Wild Garlic Pesto

I have returned to the city of “doubt and despair” but have brought some goodies from the Lakes back with me, including a bagful of wild garlic (ramsons) from the bottom of Loughrigg Fell, down the lane from where we were staying, which I have turned into pesto.

 

The plant is commonly found, especially in wooded areas, and is best harvested in spring. You can be sure of picking the right leaves (and not those of a similar-looking poisonous plant) from the garlicky smell.

 

We first came across the idea for turning the leaves into pesto in a newspaper a few years ago and it is a really tasty alternative to the usual basil version. I haven’t yet worked out if this can be allocated to a particular feast day, although making it today, on Palm Sunday – a (perhaps the only) feast where leaves play a central role – seems quite appropriate.

 

I work on a very simple and vague “recipe” which can be adjusted to your own taste and/or depending on what you have to hand (for instance, today I threw in the oil from the bottom of a pot of olives with bits of herbs in it).

 

DSC_0353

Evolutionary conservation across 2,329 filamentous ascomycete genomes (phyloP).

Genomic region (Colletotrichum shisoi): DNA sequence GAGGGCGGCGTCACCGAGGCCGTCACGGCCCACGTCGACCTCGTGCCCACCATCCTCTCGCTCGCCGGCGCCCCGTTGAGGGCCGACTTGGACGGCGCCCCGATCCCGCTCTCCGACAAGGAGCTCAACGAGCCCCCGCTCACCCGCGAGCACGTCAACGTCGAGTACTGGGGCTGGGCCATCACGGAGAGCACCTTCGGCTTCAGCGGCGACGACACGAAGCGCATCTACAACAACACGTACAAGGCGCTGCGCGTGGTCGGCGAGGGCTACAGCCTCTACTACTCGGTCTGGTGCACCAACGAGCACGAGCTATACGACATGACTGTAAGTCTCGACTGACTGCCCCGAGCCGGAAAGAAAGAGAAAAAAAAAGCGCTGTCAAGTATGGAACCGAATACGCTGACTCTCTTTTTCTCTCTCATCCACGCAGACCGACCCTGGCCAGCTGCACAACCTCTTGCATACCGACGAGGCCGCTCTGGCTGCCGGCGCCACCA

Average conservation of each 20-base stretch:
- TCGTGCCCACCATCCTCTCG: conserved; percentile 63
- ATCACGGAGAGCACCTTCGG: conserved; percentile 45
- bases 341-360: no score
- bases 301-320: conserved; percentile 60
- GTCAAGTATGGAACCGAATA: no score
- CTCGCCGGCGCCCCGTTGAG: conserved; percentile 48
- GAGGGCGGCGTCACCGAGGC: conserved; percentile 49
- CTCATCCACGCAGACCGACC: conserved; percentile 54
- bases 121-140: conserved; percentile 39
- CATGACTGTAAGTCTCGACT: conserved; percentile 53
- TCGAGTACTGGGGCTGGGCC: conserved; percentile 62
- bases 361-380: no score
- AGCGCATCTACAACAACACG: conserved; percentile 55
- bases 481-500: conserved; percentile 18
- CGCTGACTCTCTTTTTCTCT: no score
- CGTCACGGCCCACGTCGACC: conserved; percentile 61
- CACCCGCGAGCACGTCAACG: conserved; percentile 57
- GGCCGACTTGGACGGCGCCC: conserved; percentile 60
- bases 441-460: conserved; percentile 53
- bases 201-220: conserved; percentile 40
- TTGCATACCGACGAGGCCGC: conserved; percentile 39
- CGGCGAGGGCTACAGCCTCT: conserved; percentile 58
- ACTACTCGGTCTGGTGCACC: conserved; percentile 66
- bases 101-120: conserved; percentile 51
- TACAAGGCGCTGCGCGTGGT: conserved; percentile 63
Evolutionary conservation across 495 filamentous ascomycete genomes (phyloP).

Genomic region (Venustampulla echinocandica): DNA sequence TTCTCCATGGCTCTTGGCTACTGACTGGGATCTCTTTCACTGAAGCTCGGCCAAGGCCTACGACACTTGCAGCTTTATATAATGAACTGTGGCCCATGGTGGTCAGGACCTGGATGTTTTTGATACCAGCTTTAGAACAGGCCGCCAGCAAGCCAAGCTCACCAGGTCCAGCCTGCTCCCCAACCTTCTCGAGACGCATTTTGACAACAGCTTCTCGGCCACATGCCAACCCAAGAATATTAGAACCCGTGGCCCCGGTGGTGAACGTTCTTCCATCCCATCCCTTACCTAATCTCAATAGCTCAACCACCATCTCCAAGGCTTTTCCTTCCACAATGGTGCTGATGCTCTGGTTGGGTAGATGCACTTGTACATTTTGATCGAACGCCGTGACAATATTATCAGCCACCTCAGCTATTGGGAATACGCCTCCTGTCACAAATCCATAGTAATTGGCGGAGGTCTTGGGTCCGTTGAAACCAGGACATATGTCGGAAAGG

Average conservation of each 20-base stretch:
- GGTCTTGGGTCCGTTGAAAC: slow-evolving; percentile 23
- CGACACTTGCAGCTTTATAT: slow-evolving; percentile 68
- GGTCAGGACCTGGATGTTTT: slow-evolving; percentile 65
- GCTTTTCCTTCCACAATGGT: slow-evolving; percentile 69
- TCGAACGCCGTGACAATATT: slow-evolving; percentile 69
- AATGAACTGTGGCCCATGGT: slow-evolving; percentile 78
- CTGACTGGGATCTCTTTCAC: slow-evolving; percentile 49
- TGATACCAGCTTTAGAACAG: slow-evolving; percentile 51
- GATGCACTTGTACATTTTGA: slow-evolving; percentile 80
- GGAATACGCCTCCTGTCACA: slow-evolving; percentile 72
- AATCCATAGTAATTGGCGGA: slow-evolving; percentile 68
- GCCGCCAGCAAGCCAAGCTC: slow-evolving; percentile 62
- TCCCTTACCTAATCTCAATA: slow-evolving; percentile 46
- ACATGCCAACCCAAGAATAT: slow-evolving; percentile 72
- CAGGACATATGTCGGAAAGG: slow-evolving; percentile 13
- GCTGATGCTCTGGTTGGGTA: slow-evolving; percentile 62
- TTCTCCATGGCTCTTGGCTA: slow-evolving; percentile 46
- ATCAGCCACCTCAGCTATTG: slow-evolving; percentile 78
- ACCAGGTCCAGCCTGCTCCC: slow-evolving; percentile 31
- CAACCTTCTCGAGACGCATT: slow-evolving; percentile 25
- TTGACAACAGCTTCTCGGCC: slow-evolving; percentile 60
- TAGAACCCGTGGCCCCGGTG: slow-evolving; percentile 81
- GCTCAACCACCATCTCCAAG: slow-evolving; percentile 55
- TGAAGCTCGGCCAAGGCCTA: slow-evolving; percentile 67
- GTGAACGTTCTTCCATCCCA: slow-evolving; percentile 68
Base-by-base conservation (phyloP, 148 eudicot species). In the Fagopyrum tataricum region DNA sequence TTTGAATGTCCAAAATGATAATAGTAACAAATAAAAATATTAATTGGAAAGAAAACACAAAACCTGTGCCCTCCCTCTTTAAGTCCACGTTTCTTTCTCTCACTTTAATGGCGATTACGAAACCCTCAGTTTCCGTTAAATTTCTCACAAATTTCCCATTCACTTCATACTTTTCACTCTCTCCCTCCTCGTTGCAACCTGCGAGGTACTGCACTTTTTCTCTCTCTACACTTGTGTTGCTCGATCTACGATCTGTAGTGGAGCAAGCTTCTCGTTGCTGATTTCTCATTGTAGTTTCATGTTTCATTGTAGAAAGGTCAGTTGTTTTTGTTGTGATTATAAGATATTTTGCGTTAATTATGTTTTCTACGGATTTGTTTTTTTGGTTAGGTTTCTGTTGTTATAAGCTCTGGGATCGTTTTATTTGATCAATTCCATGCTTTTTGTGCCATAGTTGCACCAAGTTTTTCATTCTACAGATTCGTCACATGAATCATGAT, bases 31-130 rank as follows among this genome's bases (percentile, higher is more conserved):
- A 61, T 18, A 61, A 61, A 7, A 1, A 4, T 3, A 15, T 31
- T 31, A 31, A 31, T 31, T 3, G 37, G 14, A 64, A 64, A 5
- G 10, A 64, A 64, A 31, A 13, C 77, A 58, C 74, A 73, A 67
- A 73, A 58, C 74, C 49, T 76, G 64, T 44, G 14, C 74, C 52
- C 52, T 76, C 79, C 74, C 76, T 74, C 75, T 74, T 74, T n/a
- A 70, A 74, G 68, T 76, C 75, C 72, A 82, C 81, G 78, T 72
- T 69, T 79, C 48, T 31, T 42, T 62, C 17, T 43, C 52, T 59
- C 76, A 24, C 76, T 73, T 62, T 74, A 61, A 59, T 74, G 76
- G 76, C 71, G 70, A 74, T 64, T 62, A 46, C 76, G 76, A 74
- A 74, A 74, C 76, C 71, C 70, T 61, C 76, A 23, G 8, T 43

For 1 handful of ramsons (which will make 1 jar)

 

In a food processor, grind up 50g nuts (pine nuts are traditional but expensive; any, or a mixture of, walnuts, hazelnuts, almonds, cashew nuts, Brazil nuts will do)

 

Add the leaves, torn up roughly.

 

Blend to a pesto consistency, adding olive oil and lemon juice.

 

Season to your own taste (I put salt, pepper, chilli, dried oregano in mine).

 

Spoon the pesto into a jar and keep it in the fridge. The flavour will improve if you wait for a couple of weeks before eating it. It should keep well (we had some of last year’s at Christmas time).

 

You can also add Parmesan or another hard cheese if you wish (add this after the nuts), but you can always add it when you actually come to use the pesto (which makes it easier to keep it vegetarian-friendly, unless you can find a suitable vegetarian cheese).

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One thought on “Wild Garlic Pesto

  1. Pingback: Spring foraging | in tortures of Doubt & Despair

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